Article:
Sen. Lindsey Graham endorsed a “price on carbon” to fight climate change, breaking with much of the Republican Establishment.
Speaking at a climate change conference held by former Secretary of State John Kerry at Yale University, the South Carolina Republican called for a “price on carbon,” saying he would take the idea to the White House for consideration.
“I’m a Republican. I believe that the greenhouse effect is real, that CO2 emissions generated by man is creating our greenhouse gas effect that traps heat, and the planet is warming,” said Graham. “A price on carbon—that’s the way to go in my view.”
Graham said he is working Sen. Sheldon Whitehouse, a Rhode Island Democrat, on legislation. Despite the statement, any significant global warming legislation would meet near-certain failure in the Republican-controlled Congress.
Still, the announcement makes Graham part of an increasingly vocal contingent of Republicans on Capitol Hill bucking their party along with 28 Republican members of a bipartisan climate change caucus (though the group has not endorsed a carbon tax or anything close to it).
Another group of prominent Republican elder statesmen, including former secretaries of State James Baker and George P. Shultz and former Treasury Secretary Hank Paulson, offered a proposal earlier this year for a carbon tax and dividend that would pay returns to taxpayers.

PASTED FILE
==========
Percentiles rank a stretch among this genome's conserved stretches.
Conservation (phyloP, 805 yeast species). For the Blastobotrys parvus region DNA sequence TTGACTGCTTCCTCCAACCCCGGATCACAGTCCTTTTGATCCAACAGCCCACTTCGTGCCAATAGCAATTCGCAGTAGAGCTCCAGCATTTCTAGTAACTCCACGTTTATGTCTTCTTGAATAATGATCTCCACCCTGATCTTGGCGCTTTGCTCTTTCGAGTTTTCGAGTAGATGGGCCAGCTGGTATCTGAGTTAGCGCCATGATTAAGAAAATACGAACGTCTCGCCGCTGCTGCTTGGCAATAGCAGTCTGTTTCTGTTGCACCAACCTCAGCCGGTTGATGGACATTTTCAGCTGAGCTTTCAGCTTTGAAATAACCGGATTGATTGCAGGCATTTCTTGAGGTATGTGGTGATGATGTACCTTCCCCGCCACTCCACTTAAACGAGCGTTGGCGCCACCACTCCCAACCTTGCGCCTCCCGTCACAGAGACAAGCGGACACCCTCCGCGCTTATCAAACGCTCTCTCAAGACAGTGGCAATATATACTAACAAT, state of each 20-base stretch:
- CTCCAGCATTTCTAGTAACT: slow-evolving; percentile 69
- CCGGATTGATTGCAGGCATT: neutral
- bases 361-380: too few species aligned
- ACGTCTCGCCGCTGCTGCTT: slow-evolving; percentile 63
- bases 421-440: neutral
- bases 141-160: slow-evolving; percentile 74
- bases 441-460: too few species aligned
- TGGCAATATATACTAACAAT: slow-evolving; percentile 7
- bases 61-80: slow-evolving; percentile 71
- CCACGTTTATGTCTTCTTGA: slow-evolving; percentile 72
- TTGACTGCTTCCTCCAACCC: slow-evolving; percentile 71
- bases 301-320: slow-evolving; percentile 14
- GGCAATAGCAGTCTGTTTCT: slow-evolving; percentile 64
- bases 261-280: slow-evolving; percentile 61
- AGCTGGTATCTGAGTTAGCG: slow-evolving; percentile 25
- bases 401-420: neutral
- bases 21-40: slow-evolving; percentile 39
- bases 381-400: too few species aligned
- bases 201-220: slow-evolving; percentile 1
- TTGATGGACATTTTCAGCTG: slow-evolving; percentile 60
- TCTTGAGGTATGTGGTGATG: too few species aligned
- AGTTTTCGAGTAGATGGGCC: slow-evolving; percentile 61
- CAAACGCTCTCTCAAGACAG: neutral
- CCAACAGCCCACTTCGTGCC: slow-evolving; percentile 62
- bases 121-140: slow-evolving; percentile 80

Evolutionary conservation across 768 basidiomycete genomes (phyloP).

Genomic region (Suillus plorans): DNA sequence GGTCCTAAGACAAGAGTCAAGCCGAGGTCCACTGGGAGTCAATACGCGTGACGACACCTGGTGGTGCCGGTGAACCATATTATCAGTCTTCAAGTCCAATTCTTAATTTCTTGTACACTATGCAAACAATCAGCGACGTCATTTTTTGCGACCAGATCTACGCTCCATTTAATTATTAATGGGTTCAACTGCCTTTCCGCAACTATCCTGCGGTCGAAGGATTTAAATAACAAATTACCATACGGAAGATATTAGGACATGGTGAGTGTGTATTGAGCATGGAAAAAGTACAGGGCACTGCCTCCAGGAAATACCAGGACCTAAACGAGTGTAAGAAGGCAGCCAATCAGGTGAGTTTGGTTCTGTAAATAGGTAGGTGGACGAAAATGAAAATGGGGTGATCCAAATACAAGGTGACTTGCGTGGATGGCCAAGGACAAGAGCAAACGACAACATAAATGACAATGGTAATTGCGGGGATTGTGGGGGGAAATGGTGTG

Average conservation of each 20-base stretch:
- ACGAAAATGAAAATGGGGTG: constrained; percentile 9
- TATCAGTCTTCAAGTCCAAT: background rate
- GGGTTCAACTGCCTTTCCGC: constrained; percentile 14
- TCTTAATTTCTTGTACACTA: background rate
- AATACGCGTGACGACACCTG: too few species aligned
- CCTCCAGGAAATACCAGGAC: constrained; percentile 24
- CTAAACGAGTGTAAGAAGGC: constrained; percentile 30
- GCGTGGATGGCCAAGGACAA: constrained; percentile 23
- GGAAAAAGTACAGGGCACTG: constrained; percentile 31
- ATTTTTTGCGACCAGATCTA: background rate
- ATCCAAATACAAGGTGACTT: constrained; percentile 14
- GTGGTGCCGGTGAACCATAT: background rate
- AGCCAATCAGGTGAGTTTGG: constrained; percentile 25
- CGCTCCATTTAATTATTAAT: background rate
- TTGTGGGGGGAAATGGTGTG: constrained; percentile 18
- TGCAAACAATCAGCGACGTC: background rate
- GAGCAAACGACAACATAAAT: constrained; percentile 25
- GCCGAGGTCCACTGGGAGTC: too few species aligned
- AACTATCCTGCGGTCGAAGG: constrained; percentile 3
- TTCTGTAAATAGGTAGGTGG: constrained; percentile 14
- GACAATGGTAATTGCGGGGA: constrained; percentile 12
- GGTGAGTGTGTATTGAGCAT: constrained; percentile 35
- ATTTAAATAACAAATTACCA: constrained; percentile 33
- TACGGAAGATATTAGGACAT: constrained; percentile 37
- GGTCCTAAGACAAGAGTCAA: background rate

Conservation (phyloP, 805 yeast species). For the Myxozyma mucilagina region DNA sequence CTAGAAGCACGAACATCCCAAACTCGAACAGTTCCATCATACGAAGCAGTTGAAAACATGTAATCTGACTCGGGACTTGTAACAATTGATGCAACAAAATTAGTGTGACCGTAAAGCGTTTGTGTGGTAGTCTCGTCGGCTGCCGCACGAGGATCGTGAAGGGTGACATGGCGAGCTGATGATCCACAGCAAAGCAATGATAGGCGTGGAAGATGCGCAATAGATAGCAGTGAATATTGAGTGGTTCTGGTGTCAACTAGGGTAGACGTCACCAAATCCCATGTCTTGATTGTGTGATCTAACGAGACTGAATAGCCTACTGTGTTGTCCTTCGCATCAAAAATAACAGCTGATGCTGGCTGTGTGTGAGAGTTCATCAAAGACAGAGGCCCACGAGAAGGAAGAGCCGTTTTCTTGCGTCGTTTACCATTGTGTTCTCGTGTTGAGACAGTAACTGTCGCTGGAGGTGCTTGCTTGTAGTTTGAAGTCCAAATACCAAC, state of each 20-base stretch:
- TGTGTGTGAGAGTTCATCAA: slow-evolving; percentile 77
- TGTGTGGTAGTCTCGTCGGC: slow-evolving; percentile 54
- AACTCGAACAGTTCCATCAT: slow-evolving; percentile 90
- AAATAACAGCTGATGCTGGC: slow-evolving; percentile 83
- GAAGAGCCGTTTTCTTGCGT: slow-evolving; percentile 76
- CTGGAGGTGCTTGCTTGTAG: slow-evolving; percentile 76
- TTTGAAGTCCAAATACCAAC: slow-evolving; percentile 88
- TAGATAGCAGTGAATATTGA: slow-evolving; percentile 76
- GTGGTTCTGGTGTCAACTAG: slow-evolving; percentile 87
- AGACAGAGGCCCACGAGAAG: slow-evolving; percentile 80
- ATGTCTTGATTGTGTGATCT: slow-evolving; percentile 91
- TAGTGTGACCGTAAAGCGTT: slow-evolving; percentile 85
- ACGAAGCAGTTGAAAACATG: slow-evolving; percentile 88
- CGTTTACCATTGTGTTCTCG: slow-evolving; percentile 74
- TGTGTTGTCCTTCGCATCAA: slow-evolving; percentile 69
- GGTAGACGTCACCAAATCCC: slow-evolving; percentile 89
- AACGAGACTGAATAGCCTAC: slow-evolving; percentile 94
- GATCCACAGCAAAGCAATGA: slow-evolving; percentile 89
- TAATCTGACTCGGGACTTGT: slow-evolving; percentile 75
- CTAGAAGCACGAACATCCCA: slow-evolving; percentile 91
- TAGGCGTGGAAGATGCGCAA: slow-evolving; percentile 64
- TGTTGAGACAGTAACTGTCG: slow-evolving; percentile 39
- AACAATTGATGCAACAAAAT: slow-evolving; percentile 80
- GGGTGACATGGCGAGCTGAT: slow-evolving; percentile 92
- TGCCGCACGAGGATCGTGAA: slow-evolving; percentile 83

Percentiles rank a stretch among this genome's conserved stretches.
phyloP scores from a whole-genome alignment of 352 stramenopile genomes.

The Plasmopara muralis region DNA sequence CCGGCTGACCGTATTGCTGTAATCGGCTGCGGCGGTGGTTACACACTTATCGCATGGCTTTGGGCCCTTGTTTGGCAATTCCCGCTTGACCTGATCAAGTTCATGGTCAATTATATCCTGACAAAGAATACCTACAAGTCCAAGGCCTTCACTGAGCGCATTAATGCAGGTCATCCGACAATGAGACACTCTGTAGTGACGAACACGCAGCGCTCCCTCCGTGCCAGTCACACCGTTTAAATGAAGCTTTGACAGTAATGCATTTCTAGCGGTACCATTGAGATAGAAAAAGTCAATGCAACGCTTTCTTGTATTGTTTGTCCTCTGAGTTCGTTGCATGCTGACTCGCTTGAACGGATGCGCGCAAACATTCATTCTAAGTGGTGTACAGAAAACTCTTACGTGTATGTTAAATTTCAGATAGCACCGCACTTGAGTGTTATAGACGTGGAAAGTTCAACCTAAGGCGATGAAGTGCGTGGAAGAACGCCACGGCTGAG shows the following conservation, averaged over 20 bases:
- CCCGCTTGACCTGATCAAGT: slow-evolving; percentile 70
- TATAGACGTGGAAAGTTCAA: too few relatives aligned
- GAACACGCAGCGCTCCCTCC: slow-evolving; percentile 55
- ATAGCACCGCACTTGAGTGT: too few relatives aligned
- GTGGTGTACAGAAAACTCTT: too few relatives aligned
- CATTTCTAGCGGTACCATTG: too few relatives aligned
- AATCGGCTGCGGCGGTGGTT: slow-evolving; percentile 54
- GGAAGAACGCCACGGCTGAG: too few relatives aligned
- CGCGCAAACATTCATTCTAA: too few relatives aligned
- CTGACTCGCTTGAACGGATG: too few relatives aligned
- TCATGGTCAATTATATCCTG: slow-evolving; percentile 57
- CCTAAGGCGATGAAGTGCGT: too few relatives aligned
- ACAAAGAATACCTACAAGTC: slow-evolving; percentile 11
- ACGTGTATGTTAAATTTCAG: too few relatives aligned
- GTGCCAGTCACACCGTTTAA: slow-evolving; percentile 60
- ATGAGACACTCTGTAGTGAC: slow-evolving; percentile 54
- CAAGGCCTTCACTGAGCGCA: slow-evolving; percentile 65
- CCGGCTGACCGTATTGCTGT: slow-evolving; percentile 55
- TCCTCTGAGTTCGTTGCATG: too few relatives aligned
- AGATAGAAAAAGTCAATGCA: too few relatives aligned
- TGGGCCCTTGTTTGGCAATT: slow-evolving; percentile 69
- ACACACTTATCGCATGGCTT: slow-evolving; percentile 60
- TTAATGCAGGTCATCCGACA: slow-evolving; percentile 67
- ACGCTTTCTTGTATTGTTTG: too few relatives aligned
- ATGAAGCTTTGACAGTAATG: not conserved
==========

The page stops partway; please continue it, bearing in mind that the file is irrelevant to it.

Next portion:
Graham has previously pressed for significant legislation to address climate change, working in 2010 with then-Sens. Kerry and Joe Lieberman of Connecticut on cap-and-trade legislation. But Graham’s efforts on the issue were placed on the back burner after his bipartisan push faltered and the issue became increasingly toxic for Republicans in Washington. Graham called for climate change legislation during the 2016 election, but did not mention a price on carbon explicitly.
Sen. John McCain also delivered recorded remarks calling for the federal government to act on climate change Tuesday. “I believe it is our responsibility to safeguard our environment and protect the planet,” he said. “Climate change is real and requires pragmatic problem-solving to address.”